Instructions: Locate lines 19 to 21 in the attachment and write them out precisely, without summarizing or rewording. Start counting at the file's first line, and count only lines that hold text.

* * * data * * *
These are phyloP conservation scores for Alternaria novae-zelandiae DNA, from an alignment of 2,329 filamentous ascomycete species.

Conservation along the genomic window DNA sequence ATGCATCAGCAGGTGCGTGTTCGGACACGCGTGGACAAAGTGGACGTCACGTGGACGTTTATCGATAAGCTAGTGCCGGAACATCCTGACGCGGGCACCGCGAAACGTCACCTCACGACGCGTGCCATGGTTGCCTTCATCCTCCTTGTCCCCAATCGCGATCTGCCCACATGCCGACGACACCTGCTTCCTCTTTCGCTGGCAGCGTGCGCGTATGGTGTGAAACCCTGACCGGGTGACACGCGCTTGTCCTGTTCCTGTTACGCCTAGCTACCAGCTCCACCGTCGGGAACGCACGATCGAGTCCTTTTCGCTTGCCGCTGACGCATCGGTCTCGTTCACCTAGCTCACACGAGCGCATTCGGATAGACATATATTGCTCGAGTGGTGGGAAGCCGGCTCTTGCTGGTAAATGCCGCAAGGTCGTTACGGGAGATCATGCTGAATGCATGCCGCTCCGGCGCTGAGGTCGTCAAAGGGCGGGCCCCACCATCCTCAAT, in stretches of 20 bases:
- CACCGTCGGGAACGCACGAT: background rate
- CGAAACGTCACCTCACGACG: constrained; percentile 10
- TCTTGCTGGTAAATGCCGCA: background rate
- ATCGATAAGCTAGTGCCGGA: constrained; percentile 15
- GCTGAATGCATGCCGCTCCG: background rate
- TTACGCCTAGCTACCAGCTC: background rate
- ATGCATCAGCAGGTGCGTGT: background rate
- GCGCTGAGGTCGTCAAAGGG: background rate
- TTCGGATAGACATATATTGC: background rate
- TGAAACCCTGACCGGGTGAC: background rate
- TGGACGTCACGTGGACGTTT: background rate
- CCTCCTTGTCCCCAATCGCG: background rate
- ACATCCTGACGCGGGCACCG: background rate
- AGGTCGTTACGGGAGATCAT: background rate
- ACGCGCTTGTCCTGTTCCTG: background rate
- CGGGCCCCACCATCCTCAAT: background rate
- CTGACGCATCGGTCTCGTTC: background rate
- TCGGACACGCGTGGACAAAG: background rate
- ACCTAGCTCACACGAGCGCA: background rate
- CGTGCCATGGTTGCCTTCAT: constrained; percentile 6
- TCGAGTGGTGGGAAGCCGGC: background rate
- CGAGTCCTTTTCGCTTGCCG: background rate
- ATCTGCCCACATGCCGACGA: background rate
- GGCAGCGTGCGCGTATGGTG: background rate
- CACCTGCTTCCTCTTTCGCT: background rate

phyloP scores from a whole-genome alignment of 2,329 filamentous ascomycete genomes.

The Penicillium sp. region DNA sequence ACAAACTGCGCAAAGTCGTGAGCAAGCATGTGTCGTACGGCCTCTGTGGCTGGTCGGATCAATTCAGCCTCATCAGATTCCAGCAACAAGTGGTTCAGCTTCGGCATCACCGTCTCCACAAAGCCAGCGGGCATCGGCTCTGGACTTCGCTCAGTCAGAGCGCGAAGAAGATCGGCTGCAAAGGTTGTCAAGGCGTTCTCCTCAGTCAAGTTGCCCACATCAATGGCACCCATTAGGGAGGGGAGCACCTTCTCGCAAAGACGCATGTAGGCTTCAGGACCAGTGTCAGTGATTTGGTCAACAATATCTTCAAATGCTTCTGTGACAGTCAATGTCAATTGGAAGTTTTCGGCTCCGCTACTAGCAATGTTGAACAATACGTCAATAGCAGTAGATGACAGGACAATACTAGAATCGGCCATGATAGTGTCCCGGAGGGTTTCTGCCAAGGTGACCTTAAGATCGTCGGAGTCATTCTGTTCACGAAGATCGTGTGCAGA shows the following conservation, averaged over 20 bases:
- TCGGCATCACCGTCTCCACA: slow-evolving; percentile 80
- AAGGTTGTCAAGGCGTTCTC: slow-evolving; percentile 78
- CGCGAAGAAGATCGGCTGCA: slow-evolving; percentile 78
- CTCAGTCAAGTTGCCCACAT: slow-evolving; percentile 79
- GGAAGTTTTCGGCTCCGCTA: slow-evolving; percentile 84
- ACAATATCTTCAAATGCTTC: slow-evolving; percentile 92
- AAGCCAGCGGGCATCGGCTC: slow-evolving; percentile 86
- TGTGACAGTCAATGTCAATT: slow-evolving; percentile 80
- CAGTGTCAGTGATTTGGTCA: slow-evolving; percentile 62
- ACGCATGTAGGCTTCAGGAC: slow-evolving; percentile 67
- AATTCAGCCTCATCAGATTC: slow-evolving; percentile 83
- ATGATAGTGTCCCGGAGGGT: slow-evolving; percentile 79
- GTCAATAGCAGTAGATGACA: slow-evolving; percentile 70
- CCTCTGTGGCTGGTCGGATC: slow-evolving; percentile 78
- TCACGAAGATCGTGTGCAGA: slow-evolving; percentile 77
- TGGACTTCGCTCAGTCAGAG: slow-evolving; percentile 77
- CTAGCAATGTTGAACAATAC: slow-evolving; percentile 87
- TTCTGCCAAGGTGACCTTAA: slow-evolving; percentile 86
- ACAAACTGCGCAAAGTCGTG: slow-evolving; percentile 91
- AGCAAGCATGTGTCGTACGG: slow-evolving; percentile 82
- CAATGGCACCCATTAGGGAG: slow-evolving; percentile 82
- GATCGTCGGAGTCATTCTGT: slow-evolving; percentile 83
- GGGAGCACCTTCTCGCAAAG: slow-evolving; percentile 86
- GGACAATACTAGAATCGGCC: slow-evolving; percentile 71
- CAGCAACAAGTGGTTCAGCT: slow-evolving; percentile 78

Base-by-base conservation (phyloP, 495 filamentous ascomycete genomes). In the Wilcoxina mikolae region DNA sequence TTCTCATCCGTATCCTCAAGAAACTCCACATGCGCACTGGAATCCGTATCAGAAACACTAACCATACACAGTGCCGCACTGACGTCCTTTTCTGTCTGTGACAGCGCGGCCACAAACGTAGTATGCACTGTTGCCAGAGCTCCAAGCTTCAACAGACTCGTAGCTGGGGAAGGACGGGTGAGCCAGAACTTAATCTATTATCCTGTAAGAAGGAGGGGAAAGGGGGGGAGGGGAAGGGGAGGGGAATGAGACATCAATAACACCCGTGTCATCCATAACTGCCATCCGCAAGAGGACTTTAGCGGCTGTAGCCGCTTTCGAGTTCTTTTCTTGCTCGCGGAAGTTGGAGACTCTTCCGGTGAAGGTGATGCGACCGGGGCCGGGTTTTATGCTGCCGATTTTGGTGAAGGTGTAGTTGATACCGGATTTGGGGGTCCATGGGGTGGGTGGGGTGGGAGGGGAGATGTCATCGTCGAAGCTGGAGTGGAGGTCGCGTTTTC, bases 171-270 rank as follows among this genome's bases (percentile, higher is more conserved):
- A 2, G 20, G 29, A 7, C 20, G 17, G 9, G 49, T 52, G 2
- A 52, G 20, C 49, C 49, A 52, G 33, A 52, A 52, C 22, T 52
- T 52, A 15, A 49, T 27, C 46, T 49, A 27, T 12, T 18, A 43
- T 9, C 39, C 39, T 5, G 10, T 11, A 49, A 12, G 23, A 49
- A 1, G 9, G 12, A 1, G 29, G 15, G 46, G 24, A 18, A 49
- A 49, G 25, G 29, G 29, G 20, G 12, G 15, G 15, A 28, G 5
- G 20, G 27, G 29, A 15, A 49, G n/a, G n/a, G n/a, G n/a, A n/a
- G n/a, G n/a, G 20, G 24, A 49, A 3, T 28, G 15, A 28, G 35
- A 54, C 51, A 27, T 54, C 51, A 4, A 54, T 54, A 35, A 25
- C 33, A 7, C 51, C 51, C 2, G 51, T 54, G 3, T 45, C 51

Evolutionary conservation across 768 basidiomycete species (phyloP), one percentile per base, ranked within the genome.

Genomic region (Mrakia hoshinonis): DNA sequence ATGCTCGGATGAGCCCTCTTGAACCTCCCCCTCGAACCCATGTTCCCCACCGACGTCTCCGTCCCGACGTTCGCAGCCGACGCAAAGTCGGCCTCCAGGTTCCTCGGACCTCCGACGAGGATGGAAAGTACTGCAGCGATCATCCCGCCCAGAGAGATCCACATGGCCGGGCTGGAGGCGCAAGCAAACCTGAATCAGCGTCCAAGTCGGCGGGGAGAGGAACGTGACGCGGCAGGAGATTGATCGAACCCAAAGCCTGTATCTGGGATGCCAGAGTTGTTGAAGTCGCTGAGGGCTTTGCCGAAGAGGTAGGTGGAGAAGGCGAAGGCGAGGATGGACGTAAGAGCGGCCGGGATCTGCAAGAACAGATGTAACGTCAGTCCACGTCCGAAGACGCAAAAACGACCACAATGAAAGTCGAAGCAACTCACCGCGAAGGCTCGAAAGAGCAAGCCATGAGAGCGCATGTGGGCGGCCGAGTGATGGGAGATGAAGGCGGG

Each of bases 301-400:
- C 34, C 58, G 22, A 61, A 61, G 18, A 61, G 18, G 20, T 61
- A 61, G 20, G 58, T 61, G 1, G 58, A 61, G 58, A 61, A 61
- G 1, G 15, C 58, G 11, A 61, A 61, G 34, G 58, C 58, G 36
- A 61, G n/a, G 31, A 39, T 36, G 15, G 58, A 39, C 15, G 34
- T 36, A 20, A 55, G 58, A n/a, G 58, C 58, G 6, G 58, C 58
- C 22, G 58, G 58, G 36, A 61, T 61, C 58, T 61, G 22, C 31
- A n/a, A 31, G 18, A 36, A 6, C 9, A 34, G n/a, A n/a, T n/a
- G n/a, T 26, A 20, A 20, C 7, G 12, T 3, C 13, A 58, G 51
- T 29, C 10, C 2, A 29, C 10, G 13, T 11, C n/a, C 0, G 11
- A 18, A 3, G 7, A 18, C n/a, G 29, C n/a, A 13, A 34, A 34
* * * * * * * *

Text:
- CTGACGCATCGGTCTCGTTC: background rate
- TCGGACACGCGTGGACAAAG: background rate
- ACCTAGCTCACACGAGCGCA: background rate